I am analysing RNA-Seq data for a set of genes from different human brain regions using data from the Allen Brain Atlas. I have made a heatmap using GraphPad Prism. In this heatmap, I show the average RPKM value for each gene of interest for each brain region (the average is taken as there are multiple samples for each brain region).

I am new to creating heatmaps but I know that you can use different methods to cluster the heatmap so that the data is more easy to interpret. I want to cluster the heatmap so that the brain regions which have the highest level of gene expression overall are grouped together.

I have seen online that R can also be used to create a heatmap, and I have had previous experience with R. Does anyone have any recommendations on any good tutorials (that are not too difficult) on creating heat-maps in R as well as clustering the data?


1 Answer 1


For visualization of expression values it usually makes sense to standardize the data first. The problem with plain expression values is that they differ a lot between genes and as such highly-expressed genes dominate the color scale. As you see in your heatmap, the first and last rows barely show any difference because the color scale is dominated by a single gene CHL1. Therefore the clustering would be due to expression level and not due to differences between columns. For this we standardize the data. Assuming your expression matrix had RPKMs (or similar values) we first log2-transform it and then standardize:

mat_log2 <- log2(mat+1)

#/ standardize (Z = Z-scored)
mat_Z <- t(scale(t(mat_log2)))

#/ cluster rows:
hclust_row <- hclust(dist(mat_Z), method="ward.D2")

#/ cluster columns (optional)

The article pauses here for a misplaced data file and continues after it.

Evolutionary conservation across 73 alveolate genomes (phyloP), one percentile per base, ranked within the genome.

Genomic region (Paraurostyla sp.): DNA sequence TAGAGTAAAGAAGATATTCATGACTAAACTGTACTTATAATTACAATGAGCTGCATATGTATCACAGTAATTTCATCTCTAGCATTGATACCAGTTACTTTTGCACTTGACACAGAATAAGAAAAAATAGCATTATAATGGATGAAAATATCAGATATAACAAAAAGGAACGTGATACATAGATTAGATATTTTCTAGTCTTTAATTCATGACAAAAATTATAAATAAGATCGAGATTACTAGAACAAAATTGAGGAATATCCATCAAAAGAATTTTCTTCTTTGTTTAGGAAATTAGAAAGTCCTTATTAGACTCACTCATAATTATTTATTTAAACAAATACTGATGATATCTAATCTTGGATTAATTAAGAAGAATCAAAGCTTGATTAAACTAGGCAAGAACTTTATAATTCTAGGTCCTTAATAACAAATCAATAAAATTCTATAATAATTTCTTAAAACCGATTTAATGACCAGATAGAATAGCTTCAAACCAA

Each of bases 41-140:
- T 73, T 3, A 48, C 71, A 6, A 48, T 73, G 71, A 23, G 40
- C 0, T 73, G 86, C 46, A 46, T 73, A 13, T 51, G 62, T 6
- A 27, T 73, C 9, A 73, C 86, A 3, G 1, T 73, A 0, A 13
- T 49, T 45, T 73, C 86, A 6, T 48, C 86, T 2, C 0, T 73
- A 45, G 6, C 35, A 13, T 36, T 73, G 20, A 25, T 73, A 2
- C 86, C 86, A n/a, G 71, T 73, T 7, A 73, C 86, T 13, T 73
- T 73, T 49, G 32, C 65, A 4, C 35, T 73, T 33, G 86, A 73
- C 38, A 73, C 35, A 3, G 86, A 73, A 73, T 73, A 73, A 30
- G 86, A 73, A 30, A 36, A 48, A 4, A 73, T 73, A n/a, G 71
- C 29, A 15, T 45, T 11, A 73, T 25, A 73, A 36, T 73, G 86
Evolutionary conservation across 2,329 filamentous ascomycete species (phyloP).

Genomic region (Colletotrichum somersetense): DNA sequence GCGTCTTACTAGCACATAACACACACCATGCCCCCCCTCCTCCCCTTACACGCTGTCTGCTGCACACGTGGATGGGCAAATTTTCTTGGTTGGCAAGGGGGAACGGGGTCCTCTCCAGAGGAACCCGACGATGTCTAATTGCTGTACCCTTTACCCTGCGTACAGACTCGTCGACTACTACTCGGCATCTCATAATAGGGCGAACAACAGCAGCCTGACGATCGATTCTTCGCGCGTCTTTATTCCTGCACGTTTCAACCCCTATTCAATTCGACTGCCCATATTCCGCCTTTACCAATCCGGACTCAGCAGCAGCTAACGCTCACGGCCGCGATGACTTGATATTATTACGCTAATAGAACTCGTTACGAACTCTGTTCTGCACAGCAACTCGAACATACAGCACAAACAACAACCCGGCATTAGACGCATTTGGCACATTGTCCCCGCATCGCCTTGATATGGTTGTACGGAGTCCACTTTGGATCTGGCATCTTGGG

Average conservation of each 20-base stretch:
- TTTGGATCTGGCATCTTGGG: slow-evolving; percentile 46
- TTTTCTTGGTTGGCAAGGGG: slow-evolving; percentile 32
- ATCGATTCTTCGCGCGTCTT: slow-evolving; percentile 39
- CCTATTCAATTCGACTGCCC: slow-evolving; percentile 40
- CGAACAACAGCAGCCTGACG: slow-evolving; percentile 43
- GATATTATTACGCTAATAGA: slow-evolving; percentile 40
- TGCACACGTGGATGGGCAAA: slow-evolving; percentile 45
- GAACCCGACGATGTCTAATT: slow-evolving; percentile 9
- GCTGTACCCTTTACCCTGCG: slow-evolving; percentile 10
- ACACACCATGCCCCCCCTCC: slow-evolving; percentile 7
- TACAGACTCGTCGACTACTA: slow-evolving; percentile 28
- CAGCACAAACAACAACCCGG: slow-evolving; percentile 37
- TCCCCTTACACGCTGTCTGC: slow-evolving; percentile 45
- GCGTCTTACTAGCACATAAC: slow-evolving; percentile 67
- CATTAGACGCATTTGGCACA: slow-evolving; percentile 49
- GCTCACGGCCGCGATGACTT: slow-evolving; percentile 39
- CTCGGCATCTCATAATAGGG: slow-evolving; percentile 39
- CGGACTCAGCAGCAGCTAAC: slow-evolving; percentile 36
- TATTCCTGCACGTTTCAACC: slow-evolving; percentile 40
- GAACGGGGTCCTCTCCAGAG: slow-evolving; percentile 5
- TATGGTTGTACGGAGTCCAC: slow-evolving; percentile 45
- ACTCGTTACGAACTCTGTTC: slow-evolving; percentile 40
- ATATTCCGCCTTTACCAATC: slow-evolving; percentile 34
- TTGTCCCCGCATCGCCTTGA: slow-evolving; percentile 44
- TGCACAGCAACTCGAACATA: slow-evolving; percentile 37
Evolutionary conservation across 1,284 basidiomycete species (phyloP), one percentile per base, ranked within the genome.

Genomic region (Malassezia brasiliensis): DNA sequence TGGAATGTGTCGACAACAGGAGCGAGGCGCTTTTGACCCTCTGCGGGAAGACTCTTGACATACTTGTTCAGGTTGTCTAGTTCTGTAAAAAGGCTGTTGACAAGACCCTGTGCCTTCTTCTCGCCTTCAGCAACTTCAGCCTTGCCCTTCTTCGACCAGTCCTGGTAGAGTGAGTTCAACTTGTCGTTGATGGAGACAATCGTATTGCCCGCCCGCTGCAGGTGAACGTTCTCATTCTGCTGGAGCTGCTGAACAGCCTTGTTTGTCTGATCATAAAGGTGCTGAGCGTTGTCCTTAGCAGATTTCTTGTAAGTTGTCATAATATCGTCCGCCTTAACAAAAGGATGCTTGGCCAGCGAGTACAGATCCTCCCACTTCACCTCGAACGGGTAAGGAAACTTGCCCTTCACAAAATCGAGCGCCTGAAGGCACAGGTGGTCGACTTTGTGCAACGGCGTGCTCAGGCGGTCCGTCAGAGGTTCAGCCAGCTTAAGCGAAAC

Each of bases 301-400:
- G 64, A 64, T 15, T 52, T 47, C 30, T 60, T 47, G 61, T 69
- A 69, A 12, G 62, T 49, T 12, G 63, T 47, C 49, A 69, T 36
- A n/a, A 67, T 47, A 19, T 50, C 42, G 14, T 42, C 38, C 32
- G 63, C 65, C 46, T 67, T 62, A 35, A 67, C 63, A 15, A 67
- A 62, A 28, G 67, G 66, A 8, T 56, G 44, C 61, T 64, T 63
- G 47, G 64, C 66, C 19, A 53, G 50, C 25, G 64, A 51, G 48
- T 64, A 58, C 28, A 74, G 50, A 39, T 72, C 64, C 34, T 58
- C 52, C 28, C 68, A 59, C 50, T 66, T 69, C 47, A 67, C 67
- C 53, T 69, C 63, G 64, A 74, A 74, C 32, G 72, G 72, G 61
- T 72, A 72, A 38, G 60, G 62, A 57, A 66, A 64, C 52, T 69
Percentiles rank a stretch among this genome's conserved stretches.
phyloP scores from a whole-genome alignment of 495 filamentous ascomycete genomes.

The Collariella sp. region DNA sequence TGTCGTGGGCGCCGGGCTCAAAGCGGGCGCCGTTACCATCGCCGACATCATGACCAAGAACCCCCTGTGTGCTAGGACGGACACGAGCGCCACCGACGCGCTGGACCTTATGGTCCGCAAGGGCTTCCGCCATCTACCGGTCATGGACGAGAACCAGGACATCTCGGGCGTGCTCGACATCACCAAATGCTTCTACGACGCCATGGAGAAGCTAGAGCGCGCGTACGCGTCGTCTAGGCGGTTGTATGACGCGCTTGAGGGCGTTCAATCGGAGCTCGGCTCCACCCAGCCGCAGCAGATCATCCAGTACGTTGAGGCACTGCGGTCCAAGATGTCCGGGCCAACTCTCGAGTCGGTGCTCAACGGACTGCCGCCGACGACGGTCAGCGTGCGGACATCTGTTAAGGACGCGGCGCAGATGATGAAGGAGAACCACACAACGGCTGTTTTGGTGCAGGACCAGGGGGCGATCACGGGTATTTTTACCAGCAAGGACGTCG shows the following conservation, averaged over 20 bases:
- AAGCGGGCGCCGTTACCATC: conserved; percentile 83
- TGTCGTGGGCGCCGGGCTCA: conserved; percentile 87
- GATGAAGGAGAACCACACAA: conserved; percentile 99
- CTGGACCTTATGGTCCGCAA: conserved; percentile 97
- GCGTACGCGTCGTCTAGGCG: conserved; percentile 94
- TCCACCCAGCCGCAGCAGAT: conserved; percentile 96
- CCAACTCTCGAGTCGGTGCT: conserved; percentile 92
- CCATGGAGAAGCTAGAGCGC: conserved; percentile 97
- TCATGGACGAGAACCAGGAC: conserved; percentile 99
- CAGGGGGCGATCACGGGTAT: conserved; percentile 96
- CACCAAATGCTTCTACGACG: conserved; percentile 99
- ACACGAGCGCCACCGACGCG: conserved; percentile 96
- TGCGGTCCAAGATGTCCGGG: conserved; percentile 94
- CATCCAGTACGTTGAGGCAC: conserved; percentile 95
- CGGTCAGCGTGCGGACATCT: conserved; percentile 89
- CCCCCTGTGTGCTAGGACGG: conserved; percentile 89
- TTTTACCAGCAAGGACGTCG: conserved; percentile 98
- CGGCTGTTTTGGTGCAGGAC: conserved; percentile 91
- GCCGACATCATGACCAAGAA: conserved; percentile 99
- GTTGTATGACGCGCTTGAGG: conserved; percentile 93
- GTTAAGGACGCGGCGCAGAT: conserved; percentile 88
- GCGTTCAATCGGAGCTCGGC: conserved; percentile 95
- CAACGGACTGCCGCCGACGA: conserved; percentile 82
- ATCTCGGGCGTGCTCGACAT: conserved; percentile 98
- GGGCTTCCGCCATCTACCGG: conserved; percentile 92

hclust_col <- hclust(dist(t(mat_Z)), method="ward.D2")

#/ plot heatmap:

hm <- 
          name="relative expression")

See the ComplexHeatmap documentation for details on the package itself, it is very powerful but also monolithic. This is just an example, any other heatmap package will do fine as well.

Important is to standardize data to put emphasis on differences between columns rather than on absolute expression levels.

  • $\begingroup$ Thanks for your reply. Would it be possible to know why the RPKM values are log2-transformed before the Z-score standardisation is done? $\endgroup$
    – ceno980
    Dec 28, 2021 at 9:10
  • $\begingroup$ @ceno980 log2 is generally done on genomics data to dampen the effects of outliers as the gene expression values have such a wide dynamic range. As the standardization divides internally by the standard deviation it just helps that single values skew the calculation overly much e.g. in case where some samples have 0 and the others have thousands of counts. The log2 scale tries to make things a bit more homoskedastic. I guess that is more important if you do things like PCA on the expression values directly rather than Z-scoring but for consistency I always do it. $\endgroup$
    – user3051
    Dec 28, 2021 at 9:40

Your Answer

By clicking “Post Your Answer”, you agree to our terms of service and acknowledge you have read our privacy policy.

Not the answer you're looking for? Browse other questions tagged or ask your own question.